Fifty tonnes of sand, over 5,000 metres of reclaimed wood and a building’s worth of cement. These are the ingredients needed to produce the upcoming exhibition Mike Nelson: Extinction Beckons in London this February 2023.
For just under three months, visitors of the epically Brutal and yet startlingly beautiful Hayward Gallery, a staple of the radical 1960s redesign of London’s Southbank Centre complex, will have the opportunity to enter worlds lost, proposed and threatened through the artist’s first survey exhibition. Psychologically charged and atmospheric environments will take over and transform the Hayward Gallery, pushing our minds to override pre-existing notions of our past, present and future. The big question: are we ready?
Mike Nelson is a veteran of the British art scene. Beginning in the 1990s, Nelson began operating during the time of the celebrated YBAs (Young British Artists). Although a colleague of the famed artists of the UK’s Sensation[al] movement, Nelson carved an altogether different path, steering well away from the pop, shock and capitalist world that surrounded him. His main interest is psychological: he wants to understand how to seep into his viewer’s consciousness and mess with their perception of the world around them. To do this, Nelson accesses science fiction, the relics of failed political movements, memories of our dark histories and the stuff of countercultures as references.
The fictive worlds that Nelson began creating just under three decades ago continue to be relevant today, and his pieces have been selected for various important exhibitions over recent years, including the 54th Venice Biennale (2011), the 13th Lyon Biennale (2015) and the 20th Royal Academy Summer Exhibition (2018). Now the Hayward Gallery brings together the artist’s older works with his more contemporary ones to encourage the viewer to reconsider our unstable society and the choices we have made.
He does this through immersive, interactive environments assembled from the salts and sands of our earth. Though his installations sometimes physically enclose us, their open-ended narratives beckon to a seemingly endless play of possibilities – even as they conjure bleak scenarios evocative of the fringes and margins of society, comments Ralph Rugoff, Director of the Hayward Gallery.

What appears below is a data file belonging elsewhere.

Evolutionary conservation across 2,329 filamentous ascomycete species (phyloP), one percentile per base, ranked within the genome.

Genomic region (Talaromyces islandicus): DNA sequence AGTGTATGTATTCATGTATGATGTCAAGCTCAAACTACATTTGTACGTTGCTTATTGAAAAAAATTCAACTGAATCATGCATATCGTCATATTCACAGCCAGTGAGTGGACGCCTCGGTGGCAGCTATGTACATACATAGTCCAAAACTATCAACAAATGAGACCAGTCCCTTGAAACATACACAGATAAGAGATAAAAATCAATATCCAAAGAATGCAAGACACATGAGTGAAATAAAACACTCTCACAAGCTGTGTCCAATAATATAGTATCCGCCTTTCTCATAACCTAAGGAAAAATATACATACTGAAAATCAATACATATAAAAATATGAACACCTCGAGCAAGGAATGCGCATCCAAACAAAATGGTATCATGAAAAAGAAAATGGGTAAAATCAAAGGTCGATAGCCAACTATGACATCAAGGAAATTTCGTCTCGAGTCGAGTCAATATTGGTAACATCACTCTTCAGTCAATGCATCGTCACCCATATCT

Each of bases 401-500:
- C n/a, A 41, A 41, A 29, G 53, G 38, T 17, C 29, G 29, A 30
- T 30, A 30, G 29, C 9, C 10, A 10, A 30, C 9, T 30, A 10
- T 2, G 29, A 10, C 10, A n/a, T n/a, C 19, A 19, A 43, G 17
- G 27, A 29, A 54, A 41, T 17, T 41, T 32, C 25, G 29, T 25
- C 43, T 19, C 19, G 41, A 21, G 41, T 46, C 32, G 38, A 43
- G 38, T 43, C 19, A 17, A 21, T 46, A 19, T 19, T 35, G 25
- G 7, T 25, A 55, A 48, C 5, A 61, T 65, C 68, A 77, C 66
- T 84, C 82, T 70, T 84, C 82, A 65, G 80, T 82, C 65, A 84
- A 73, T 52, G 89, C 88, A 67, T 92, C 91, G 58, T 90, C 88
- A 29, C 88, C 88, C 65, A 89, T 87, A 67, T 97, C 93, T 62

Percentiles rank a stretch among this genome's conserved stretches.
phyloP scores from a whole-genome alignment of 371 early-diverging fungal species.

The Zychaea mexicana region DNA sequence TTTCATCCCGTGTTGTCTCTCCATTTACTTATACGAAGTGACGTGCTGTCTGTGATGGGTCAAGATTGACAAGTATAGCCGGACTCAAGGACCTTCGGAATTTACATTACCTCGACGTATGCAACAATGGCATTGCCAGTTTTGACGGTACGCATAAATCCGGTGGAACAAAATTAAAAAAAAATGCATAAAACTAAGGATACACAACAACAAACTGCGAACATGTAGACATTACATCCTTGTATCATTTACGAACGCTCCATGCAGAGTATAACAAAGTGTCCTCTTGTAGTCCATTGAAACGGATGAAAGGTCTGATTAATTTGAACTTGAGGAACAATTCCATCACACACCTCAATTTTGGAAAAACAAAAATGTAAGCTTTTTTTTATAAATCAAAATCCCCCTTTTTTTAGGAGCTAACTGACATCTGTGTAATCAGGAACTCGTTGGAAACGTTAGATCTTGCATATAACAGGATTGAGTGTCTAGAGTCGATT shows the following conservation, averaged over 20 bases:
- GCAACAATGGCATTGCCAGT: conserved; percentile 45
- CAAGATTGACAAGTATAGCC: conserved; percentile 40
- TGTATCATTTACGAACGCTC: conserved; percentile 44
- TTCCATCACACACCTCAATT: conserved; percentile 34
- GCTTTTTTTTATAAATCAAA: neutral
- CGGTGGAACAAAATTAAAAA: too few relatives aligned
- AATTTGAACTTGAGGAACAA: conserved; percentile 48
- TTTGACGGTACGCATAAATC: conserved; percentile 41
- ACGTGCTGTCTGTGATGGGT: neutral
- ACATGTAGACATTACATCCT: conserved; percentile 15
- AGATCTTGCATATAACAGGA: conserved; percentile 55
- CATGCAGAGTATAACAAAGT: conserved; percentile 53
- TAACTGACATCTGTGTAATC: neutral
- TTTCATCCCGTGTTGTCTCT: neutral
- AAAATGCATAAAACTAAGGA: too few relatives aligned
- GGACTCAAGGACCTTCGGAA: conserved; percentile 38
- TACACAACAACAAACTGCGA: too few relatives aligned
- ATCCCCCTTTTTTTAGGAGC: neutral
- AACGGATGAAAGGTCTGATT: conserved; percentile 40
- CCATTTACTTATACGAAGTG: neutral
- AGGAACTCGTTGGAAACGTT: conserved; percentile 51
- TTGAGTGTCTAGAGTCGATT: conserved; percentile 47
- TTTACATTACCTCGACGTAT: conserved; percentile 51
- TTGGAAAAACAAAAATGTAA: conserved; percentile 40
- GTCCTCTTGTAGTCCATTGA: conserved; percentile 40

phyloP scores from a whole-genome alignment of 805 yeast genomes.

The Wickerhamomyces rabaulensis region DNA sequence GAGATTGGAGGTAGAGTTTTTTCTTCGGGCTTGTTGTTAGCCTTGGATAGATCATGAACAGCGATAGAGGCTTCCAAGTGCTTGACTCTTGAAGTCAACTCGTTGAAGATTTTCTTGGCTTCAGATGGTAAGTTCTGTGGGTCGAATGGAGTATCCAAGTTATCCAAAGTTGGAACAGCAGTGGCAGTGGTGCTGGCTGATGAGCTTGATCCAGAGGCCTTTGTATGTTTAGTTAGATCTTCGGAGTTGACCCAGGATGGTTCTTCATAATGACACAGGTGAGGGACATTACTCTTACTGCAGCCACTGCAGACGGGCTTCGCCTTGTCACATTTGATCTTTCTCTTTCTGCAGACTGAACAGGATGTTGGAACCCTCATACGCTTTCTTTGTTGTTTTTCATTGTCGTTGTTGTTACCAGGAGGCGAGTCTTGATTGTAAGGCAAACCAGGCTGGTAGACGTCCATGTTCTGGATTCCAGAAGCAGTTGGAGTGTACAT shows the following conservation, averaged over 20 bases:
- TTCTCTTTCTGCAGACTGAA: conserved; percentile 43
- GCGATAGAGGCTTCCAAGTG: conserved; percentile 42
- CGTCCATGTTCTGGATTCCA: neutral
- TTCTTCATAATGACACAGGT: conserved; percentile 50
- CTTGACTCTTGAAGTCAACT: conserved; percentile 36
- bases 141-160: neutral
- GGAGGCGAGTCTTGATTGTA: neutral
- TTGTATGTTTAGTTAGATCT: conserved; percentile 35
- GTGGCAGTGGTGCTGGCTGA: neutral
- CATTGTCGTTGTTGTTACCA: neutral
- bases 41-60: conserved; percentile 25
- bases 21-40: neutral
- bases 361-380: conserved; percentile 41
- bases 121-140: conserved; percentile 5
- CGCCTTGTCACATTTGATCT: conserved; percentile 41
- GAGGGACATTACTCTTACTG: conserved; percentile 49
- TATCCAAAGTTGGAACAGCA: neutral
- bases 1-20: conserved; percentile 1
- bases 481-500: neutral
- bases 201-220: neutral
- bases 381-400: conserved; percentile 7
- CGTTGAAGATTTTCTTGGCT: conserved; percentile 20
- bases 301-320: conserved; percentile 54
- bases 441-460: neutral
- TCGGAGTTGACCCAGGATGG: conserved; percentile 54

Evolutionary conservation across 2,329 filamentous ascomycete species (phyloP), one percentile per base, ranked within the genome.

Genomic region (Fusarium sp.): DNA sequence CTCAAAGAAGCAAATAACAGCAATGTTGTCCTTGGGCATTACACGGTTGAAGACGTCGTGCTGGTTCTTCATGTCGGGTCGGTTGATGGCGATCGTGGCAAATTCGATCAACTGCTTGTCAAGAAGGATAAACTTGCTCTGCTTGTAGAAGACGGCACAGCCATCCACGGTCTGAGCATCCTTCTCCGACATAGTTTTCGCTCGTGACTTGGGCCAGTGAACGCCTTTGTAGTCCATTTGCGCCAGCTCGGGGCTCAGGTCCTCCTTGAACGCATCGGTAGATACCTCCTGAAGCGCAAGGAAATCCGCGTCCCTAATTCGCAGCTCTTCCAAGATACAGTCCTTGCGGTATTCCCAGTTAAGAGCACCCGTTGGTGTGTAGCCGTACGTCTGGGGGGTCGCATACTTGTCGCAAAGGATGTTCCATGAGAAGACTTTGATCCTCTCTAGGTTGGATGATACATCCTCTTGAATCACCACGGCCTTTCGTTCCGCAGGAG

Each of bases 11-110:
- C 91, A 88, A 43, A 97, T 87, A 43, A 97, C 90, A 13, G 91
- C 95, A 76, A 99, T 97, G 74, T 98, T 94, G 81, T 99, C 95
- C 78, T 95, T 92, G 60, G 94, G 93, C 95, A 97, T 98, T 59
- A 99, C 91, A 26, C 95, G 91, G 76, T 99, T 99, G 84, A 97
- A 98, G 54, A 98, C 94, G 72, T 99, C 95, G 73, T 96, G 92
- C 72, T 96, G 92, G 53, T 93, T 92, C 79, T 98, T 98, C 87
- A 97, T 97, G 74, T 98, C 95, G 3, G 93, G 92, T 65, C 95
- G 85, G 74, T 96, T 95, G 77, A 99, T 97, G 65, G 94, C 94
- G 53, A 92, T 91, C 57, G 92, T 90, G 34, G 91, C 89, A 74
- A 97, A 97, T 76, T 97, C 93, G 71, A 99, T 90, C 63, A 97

In a time when the intangible realm of the internet is progressively dominant, averaging at 7 hours of daily usage across the globe; where reality and fiction, past and present, are mushed together in incomprehensible algorithms and floods of misinformation; where our concept of ‘home’ and ‘home-page’ are getting more and more muddled, Nelson is attempting to shake us up through the resources found in our physical surroundings. It is the artist’s use of earth’s materials – natural and man-made – on a massive scale that penetrates the psyche, forcing the visitor to consider what might have been and what is yet to come. Mad Max, eat your heart out.
Impactful and severe, Nelson’s works are reminiscent of artists like Joseph Beuys and the Land Art movement, which included names such as Richard Long and Andy Goldsworthy. That which dominated the purpose of this particular group back in the ‘60s and ‘70s (around the time that the Hayward was built) was a need to remind the viewer of the world’s power and scale and our own role within it – both our relative strengths and weaknesses. It seems that these messages of the last millennium are just as important, if not more so, today, and Nelson is trying to find his way into the cracks of our minds to bring us awareness and to stimulate action. But, again, psychological play and manipulation are key to the artist’s methods, and his understanding of the human senses is his way in.